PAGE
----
At least Sony is consistent. For years, astrophotographers – and others needing to preserve accurate, high-contrast detail points – have been frustrated by Sony’s image processing that nixes stars and other points, mistaking them for noise. With each firmware release and every camera release, some still hold out hope that the “star eating” software will be gone, or at least rendered customizable. The A7sIII is the latest in quite a long cameras that have ignored this desire.

Around the time that Sony introduced the star eater issue, the major camera manufacturers were getting more bold in “cooking” the RAW files their cameras produced. Noise reduction was one area where much of the cooking had the greatest effect on rendering. This “cooked RAW” matter had been going on for years, but previously purists shooting the 1DX and Nikon D series cameras could reasonably ignore the slowly-mounting evidence that the manufacturers weren’t giving them just photon counts.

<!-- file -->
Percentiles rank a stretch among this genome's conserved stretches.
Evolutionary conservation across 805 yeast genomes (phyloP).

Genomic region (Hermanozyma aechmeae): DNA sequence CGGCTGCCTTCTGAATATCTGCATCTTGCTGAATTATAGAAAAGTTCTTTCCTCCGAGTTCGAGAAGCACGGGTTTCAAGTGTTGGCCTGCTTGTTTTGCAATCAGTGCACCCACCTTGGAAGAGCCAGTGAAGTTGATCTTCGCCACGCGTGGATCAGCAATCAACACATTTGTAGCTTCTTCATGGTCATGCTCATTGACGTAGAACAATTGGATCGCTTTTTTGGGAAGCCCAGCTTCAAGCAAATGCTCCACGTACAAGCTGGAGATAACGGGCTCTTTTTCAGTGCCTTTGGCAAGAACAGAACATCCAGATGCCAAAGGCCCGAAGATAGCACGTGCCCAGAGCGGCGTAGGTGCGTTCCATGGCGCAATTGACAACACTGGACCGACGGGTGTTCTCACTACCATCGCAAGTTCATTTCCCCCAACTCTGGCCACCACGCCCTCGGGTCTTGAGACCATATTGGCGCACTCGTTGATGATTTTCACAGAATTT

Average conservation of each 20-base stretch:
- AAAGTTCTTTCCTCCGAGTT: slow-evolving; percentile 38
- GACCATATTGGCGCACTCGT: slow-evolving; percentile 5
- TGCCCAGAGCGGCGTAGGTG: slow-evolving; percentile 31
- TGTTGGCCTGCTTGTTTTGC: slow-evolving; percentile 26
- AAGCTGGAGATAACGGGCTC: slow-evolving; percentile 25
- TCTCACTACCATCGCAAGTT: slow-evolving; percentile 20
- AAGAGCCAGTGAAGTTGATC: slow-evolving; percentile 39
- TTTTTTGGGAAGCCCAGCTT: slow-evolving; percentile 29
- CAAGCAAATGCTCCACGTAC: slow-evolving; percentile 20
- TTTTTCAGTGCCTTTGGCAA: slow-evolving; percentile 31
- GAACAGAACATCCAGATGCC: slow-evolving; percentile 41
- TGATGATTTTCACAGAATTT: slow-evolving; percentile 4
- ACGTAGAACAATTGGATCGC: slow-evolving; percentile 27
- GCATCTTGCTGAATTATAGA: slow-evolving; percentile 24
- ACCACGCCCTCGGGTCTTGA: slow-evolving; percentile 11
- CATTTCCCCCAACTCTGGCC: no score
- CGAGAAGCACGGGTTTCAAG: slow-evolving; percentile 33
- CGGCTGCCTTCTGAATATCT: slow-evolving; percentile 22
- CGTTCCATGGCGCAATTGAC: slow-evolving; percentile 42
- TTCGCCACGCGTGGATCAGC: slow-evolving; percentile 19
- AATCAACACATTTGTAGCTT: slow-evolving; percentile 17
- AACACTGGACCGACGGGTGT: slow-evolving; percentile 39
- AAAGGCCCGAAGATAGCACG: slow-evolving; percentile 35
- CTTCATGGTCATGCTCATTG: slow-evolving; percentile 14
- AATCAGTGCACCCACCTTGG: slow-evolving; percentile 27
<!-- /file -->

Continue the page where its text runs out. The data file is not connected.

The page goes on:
The upshot, for now, is that if you want to take pictures of planets and nebulae, a Sony will do fine. If you’re mapping a small area of the sky, you’re going to be shooting a different brand of camera. As it is, people who own the A7sIII are not taking high-detail stills of the night sky. It is a 12 megapixel camera used primarily for video.